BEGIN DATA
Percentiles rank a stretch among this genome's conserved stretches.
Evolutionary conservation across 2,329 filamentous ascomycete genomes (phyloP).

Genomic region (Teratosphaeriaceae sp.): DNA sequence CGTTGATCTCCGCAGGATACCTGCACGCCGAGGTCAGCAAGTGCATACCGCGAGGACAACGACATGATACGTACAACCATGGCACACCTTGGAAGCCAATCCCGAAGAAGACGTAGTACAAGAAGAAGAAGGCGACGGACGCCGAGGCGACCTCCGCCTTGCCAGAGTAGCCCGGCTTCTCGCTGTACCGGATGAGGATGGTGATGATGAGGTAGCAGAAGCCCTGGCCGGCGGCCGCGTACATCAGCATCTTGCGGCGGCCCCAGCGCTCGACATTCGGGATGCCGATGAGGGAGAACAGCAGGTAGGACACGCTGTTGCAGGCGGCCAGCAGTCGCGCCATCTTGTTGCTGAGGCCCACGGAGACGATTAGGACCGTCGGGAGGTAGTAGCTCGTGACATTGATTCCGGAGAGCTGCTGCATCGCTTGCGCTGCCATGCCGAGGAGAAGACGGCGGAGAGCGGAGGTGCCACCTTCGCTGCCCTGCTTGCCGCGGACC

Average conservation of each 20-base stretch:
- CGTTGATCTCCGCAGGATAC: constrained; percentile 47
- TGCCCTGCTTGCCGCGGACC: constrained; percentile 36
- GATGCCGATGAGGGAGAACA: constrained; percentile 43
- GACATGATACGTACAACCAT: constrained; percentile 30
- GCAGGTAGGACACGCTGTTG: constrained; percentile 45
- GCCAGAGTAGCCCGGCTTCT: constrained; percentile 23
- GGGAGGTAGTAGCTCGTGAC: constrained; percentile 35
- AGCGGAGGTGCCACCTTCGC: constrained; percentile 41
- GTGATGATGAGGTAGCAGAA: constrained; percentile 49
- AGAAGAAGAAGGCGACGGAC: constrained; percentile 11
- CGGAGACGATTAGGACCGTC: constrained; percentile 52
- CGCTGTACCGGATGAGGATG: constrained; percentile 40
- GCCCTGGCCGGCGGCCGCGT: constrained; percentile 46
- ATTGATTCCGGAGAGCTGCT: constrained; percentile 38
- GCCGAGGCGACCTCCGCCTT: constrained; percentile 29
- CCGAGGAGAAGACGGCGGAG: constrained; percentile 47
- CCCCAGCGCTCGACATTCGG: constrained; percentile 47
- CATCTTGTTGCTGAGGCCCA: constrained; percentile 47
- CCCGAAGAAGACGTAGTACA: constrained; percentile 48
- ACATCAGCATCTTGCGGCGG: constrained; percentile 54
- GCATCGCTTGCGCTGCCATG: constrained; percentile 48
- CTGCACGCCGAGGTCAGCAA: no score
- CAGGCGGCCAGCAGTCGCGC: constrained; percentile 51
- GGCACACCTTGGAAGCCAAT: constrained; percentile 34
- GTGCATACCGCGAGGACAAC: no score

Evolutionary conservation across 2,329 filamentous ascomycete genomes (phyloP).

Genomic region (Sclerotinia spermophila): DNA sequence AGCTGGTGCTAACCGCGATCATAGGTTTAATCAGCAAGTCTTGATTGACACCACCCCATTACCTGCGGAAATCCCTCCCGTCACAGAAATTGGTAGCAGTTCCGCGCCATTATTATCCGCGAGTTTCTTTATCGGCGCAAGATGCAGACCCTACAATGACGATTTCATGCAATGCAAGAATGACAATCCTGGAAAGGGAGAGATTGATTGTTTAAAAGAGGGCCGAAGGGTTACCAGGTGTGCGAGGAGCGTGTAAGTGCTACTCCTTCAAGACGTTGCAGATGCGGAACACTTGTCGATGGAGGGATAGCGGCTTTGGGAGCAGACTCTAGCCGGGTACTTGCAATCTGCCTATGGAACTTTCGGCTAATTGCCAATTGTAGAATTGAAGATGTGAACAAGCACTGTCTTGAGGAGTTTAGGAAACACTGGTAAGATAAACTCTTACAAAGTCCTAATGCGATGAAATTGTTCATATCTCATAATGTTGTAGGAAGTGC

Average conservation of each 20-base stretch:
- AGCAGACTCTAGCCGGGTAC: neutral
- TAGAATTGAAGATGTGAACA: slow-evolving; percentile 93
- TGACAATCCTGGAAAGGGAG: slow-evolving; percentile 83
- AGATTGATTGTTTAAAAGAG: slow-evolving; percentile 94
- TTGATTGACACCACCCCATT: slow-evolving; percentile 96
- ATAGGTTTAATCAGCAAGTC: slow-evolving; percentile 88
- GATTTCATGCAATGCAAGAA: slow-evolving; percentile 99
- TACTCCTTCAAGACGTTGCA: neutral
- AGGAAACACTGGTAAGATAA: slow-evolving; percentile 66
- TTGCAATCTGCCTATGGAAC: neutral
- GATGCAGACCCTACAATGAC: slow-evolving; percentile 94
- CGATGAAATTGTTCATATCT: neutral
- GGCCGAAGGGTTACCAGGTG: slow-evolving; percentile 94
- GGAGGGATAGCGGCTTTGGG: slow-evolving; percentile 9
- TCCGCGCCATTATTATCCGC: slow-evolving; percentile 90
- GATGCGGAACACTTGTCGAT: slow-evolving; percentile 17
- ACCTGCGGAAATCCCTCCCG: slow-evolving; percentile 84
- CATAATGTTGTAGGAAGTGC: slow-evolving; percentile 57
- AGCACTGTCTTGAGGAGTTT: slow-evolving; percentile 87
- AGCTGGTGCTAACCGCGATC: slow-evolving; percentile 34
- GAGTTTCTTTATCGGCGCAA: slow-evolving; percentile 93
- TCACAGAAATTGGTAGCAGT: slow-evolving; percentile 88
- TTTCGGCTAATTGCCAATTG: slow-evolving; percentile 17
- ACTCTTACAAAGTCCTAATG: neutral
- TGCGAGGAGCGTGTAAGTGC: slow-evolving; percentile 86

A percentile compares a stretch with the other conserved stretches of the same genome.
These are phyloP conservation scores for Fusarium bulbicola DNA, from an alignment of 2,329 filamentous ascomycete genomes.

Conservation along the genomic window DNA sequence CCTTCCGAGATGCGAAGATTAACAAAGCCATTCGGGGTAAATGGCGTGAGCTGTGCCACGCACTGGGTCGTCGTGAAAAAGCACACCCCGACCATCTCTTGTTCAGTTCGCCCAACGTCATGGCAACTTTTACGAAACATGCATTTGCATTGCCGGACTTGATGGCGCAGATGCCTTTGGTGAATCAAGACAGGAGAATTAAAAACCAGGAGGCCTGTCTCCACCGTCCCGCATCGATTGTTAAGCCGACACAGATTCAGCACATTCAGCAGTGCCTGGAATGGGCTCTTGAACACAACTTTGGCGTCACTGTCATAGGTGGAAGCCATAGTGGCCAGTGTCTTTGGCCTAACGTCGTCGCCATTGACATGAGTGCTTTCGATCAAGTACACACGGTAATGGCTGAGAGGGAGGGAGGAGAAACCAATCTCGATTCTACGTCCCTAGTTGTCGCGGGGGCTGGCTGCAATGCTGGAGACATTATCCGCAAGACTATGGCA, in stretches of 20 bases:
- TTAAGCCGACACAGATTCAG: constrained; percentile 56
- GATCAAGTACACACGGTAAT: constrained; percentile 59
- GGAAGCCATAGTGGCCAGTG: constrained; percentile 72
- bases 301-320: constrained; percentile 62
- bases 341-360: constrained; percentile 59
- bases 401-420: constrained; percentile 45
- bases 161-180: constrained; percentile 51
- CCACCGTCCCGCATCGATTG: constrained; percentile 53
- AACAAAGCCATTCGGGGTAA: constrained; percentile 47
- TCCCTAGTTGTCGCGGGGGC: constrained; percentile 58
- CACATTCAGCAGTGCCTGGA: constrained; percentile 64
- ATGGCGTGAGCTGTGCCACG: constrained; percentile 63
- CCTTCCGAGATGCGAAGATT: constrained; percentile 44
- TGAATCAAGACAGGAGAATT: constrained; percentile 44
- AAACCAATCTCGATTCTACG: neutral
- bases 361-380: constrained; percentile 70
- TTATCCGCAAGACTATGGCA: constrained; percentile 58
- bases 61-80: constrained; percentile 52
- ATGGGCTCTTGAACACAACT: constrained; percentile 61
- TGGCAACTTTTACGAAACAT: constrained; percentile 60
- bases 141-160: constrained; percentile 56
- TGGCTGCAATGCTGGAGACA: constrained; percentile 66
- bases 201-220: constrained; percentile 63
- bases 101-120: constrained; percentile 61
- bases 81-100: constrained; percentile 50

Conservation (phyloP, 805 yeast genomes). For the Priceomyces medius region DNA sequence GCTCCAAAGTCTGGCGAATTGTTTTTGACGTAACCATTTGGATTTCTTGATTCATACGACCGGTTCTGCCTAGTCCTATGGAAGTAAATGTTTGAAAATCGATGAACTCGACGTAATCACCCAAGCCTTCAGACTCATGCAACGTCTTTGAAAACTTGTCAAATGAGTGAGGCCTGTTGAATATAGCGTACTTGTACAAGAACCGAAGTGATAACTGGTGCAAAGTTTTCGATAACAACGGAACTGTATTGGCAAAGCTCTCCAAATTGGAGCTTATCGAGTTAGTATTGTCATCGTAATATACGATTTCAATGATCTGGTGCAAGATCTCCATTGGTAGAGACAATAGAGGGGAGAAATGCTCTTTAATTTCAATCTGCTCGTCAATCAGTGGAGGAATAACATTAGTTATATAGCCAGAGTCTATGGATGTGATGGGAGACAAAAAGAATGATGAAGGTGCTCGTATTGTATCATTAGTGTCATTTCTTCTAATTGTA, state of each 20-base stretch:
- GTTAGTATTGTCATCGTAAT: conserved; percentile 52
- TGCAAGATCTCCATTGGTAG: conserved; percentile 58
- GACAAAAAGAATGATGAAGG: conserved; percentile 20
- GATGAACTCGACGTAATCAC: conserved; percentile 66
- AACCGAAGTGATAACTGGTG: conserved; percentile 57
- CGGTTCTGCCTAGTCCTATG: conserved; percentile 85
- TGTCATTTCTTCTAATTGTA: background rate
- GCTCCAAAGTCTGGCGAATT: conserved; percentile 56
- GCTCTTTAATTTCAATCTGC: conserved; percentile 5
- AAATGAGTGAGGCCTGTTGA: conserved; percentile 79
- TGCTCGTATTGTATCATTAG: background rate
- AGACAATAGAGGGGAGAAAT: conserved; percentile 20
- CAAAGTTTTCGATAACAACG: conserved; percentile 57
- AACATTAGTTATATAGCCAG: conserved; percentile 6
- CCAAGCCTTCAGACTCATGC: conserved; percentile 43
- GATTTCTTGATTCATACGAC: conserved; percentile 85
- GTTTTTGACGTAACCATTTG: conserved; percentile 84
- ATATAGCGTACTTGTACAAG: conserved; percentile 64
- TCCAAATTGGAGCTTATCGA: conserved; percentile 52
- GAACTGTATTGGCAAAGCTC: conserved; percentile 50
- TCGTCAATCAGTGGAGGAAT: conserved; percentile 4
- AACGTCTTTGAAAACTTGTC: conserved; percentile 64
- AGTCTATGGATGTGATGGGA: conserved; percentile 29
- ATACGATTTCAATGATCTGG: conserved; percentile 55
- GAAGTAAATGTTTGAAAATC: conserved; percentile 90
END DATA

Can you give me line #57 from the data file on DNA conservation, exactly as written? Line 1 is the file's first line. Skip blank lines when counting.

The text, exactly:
- TGCGAGGAGCGTGTAAGTGC: slow-evolving; percentile 86